Dr. James Gordon, founder of the Center for Mind-Body Medicine returned from Haiti after a five-day trip to teach healing modalities to 120 volunteers from 34 of Port au Prince’s health, mental health and religious communities.
He and his international team arrived in Haiti on Dec. 6 during a particularly terrible time. The country was plagued with riots caused by the contested presidential election and a cholera epidemic that seemed to have been brought, ironically, by U.N. peacekeepers.
Still, speaking by phone from Boston, Gordon claims the experience was amazing. “Pretty much every time I’ve come to Haiti, and I’ve been here four times, it’s emotionally powerful. There’s a tremendous sense of connection to many many people. There’s a sense that our work is quickly making a difference in people’s lives, and also a sense of enormous odds that everyone is dealing with every day. There’s always a sense of sweetness and tragedy, tragedies that have happened for five hundred years and the tragedy that’s just around the corner.”
Gordon has long experience with tragedy and catastrophe. He and his team, including Palestinian, Israeli and Kosovar psychiatrists and psychologists have visited disaster areas that range from the Middle East to Kosovo and post-Katrina New Orleans. He has worked with soldiers returning from Iraq and Afghanistan and his work in the Gaza strip was the subject of a New York Times article on Sept. 8, 2010.
His techniques are much like those he uses on his patients in his practice in Washington D.C., but extended to groups. “During the training we’re teaching people what’s going on inside themselves,” he explains. “We teach them how to relax, be quiet, be aware of what they’re feeling. People are under so much pressure and when you’re under stress you don’t have a realistic idea of what’s going on. We give them tools. Breathe deeply, relax, go inside, look at what’s actually going on, use guided imagery, access the power of the imagination, balance their bodies, express themselves. People who have suffered terrible losses have not had much opportunity to talk about it. They have feelings of despair and loneliness and feel they don’t have the right to discuss it,” he said.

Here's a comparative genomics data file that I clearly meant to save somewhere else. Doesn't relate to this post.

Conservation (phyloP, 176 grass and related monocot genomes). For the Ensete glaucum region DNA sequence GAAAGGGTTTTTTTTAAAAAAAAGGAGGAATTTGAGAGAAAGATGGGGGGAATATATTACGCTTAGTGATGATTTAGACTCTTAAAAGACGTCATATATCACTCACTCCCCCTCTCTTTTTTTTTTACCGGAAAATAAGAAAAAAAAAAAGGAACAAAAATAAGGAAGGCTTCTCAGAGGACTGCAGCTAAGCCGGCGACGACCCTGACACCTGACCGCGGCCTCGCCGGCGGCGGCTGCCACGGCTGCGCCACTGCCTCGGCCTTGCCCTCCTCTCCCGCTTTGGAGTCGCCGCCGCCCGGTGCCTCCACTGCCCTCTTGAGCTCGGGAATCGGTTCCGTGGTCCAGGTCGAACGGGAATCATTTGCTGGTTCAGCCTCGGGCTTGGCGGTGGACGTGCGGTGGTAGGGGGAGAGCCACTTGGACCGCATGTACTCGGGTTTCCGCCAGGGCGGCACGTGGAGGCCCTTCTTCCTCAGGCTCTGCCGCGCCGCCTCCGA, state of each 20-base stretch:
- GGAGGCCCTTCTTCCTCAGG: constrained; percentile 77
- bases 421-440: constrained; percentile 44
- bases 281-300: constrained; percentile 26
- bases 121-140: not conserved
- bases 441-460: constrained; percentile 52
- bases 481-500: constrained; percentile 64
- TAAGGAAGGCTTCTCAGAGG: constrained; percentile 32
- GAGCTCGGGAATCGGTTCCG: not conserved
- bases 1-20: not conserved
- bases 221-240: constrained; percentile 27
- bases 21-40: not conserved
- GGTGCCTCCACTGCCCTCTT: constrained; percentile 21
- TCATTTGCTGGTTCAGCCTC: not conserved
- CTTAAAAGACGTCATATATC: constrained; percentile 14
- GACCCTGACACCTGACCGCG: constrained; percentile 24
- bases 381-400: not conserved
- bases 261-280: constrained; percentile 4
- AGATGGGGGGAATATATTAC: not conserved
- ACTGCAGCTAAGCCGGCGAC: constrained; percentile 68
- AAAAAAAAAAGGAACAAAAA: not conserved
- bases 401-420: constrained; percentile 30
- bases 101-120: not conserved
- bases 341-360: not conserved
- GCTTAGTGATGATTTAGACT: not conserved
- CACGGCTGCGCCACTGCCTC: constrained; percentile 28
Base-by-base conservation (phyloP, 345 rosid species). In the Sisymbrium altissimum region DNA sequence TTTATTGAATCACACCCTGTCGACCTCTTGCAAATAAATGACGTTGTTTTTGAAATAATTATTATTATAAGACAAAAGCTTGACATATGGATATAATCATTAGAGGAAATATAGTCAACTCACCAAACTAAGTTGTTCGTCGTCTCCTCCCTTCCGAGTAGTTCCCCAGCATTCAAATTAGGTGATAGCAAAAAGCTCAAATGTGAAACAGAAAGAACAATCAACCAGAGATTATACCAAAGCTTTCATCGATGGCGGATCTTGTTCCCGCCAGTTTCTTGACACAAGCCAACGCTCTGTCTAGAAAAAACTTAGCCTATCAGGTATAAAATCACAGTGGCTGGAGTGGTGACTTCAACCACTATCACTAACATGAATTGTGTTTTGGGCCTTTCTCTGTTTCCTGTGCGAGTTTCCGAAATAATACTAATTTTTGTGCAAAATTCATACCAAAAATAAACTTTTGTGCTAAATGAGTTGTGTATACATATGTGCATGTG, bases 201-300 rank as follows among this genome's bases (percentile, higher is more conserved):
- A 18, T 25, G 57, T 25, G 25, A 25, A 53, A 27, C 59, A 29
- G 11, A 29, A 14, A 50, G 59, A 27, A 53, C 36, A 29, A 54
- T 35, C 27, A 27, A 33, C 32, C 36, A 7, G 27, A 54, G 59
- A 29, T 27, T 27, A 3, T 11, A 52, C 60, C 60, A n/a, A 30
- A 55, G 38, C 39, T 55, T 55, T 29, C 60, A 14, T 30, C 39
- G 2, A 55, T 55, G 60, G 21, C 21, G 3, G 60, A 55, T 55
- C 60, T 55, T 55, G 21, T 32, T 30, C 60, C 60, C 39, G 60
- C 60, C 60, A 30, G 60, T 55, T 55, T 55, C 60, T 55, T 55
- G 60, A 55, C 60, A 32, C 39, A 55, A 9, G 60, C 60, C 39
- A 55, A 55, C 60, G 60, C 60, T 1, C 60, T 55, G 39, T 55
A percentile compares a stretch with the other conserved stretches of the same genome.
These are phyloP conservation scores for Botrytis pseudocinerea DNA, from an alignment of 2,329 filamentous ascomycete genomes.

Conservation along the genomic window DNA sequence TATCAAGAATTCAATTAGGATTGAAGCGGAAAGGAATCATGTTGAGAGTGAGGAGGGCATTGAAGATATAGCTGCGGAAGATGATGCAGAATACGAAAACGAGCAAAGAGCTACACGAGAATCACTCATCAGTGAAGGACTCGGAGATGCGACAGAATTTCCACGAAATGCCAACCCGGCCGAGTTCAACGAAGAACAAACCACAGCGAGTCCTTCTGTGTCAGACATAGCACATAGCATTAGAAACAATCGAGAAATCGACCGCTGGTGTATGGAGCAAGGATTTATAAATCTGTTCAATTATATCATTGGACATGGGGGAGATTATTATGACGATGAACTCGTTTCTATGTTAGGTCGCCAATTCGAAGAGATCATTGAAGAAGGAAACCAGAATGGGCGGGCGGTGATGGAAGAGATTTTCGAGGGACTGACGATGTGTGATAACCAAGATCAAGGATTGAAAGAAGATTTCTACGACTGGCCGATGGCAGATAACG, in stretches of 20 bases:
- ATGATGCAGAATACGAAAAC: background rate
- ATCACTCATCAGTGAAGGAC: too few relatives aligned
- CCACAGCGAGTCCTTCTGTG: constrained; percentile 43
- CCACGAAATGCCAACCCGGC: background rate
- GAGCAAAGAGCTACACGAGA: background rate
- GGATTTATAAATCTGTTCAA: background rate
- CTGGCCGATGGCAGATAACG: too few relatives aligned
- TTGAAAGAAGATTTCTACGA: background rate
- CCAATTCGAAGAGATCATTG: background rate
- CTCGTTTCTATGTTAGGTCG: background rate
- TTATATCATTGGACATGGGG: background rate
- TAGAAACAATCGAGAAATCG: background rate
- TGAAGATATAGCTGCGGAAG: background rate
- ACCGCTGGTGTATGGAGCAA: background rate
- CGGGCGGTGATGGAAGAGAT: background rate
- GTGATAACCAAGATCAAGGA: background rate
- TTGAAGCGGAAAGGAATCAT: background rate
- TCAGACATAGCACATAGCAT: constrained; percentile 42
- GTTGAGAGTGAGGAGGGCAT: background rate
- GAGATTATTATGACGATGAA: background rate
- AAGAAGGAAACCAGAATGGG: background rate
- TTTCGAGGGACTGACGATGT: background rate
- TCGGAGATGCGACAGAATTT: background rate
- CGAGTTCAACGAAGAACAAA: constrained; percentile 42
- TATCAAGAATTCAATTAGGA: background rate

He and his team worked out of the Plaza Hotel in Port-au-Prince, right across the street from the largest of the tent encampments set up after last January’s earthquake. “The first day we came here we spent time in a tent camp,” Gordon recalled. “There are several hundred thousand people in ‘tents’ -- that’s a generous thing to say about them. They tell me ‘We have less food and less water than we had four - five months ago, there’s fewer jobs, more violence, more robbery and rape.’”
“One of the tragedies of what’s happening in Haiti is everybody feels abandoned. Maybe some of the highest levels of the elite don’t care, but others are committed to working with the whole community,” he continued. “What’s happened here is a disgrace. The root cause goes way back, and now we’re in the branch. But people have been victimized here for hundreds of years. Billions of dollars have been promised and it’s not getting to the people.”
Gordon and his team plan to return to Haiti at the end of February to continue to teach the volunteers. His goal is to create the first national program of self care and support in Haiti. “All I need is the money to do it,” he says. “No question in my mind. A religious person said to our program coordinator, ‘Because of this training you don’t have to go through the Last Judgment in order to go to heaven.’”